1. you can help the insulation/sealing of older homes, by placing foam insulation designed to be behind outlet plate covers.

  2. Filling in the empty voids in the insulation can help. This can be done with blown insulation, where smaller holes are made in the wall, so you do not have to take down parts of the wall.

  3. Check wall spaces in attics. Current practice is to have some material, like thermal ply, covering the insulation and framing to hold insulation in place and limit thermal bridging. If insulation has fallen down, find ways to hold it in place.

  4. Repair holes in walls. Holes pop up in walls for a number of reasons (door knobs hitting the walls is a common one). Repairing the wall helps maintain the wall assembly, allowing it to perform the way it should.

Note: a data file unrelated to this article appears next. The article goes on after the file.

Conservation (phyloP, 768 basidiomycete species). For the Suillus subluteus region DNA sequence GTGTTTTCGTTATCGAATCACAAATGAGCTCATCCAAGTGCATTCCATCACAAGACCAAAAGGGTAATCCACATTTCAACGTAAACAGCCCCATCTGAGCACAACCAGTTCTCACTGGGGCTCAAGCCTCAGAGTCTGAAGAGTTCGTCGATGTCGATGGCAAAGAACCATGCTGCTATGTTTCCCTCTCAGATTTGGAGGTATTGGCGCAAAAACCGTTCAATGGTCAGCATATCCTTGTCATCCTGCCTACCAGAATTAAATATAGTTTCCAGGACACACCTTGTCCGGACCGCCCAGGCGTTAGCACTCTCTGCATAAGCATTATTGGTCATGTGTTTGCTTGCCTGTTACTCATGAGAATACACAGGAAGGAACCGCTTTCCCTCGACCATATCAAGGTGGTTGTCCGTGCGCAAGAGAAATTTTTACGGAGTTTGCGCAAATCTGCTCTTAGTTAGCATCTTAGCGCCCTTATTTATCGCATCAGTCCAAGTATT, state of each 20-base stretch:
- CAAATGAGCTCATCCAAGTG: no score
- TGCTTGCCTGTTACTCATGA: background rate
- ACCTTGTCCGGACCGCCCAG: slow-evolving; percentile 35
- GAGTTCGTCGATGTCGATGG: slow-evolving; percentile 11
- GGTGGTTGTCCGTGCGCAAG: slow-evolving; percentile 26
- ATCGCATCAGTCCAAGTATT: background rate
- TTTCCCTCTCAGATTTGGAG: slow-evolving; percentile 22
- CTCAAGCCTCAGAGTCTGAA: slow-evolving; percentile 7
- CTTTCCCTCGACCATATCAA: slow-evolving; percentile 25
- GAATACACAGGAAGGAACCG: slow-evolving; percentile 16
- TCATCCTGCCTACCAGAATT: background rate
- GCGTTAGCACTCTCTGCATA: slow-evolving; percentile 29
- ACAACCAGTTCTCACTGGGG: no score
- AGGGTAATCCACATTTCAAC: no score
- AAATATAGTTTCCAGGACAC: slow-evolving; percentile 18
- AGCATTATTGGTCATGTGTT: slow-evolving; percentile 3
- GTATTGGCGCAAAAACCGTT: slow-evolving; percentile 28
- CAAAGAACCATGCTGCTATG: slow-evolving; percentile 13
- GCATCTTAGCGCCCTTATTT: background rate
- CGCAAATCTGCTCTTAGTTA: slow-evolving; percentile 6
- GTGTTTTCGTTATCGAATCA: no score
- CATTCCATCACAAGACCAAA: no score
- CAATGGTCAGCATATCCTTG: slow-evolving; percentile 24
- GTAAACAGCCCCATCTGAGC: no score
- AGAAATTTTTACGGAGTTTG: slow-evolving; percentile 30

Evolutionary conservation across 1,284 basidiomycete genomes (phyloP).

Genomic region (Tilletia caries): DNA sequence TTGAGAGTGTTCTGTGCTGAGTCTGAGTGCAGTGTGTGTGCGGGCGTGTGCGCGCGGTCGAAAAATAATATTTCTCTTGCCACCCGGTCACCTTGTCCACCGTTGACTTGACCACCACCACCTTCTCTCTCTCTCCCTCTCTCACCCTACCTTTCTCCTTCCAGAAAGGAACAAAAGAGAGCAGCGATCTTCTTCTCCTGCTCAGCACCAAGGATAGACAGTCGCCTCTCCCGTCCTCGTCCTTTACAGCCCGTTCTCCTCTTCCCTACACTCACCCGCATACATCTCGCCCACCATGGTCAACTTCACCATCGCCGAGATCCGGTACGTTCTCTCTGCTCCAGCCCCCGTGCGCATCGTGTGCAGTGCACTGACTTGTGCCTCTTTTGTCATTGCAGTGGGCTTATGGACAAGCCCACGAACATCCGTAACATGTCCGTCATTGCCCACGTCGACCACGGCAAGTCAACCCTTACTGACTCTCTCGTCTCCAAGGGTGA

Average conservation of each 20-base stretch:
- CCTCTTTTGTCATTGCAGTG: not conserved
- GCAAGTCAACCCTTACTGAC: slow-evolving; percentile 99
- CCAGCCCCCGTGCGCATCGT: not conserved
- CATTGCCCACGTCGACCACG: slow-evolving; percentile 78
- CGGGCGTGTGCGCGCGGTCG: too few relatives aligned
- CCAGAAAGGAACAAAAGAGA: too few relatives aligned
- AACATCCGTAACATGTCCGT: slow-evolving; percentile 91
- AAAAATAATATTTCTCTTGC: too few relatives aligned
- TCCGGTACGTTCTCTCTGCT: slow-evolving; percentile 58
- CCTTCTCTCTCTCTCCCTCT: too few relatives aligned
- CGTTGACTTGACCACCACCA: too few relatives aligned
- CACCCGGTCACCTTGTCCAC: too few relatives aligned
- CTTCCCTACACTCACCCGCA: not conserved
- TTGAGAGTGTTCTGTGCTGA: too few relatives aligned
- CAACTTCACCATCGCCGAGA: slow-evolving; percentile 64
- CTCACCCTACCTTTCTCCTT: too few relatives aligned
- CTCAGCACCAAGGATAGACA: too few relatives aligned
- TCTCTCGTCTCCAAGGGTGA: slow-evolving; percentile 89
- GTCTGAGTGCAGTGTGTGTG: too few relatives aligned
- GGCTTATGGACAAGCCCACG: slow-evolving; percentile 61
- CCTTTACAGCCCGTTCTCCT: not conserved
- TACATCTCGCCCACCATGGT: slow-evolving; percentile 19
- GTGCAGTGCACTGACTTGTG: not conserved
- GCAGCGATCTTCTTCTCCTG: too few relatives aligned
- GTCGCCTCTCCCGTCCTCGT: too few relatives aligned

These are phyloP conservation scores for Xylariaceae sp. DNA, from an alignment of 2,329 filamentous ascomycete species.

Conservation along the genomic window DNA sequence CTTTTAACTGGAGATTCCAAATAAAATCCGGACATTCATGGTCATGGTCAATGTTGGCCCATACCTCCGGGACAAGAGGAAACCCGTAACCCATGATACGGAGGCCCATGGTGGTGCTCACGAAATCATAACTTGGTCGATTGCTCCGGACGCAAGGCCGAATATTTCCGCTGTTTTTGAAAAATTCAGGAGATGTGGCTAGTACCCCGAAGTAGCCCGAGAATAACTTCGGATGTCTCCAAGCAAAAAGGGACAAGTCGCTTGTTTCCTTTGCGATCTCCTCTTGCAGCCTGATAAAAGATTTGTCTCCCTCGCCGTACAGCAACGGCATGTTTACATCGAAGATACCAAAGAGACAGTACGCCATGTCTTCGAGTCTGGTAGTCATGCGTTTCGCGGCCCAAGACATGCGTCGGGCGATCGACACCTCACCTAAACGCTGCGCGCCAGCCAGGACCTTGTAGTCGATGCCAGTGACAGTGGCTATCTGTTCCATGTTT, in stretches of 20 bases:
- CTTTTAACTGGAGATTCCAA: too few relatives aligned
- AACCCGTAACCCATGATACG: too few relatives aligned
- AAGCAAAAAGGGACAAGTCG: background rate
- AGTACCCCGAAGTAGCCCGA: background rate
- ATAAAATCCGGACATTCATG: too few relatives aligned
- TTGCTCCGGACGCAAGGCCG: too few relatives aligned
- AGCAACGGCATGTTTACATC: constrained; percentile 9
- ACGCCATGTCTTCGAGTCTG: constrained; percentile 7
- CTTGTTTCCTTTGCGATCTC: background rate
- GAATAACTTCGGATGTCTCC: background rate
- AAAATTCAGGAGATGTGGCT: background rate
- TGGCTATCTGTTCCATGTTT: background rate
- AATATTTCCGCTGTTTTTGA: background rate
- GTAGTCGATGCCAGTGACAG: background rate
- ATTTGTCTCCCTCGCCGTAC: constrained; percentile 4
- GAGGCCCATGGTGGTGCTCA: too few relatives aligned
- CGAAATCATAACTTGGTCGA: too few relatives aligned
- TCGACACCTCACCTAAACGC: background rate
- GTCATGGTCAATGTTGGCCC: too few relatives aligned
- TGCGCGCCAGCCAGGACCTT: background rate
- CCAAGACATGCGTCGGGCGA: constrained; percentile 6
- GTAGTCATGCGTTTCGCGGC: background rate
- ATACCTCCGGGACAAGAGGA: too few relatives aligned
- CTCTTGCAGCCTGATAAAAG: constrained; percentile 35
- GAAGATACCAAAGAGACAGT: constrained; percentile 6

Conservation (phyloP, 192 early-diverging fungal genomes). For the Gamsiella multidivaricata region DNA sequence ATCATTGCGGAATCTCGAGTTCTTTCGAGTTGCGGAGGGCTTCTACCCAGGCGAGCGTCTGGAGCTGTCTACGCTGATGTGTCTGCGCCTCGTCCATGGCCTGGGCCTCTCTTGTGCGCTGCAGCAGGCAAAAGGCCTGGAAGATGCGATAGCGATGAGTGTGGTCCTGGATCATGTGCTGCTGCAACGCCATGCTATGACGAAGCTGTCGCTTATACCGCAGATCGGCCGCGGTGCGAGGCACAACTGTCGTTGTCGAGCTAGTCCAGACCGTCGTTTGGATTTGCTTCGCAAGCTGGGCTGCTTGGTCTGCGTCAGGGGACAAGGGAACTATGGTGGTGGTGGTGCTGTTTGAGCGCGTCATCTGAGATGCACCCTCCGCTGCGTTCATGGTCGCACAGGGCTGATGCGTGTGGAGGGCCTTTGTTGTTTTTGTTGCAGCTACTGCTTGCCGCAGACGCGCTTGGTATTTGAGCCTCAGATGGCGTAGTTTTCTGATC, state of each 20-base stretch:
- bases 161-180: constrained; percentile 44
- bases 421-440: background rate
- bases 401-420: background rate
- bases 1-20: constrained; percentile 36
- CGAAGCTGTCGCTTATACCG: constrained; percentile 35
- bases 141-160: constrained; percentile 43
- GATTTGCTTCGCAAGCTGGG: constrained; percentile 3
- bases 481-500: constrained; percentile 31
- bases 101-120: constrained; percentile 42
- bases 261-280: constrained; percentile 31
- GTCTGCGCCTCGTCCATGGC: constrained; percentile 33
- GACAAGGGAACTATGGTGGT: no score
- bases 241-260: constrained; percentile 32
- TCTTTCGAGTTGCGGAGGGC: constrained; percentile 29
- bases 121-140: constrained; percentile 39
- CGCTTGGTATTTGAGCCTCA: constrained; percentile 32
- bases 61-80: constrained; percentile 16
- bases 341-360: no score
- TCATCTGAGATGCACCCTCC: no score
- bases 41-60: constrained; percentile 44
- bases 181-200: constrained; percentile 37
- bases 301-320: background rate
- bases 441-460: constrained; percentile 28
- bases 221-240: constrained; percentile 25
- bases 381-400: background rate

I have seen different definitions for a sustainable home, so I want to throw my own thoughts into the mix, so the reader will understand the basis for this primer. First, you should be actively maintaining your home. This means checking on its condition to make a repair before something breaks down. Second, your home should nourish you. This may be by providing some food from the garden, but it should be by giving you a space to invigorate yourself at the end of the day. I think many people do not sit in their gardens, because there is nothing there to please them or their family members. Thirdly, the home should not be a burden. I do not know how to better phrase this one. You do not want a home designed to use high amounts of water of energy. You do not want a home that has to be constantly repaired to fight the elements. You do not want a home that does not meet your needs. That is my thought process when writing these issues to consider. How do you view your home?

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© Frank Schulte-Ladbeck Professional Home Inspector Houston, Texas
Frank Theodor Schulte-Ladbeck
home inspector, TREC# 9073
Houston , Texas , 77063 United States
713.781.6090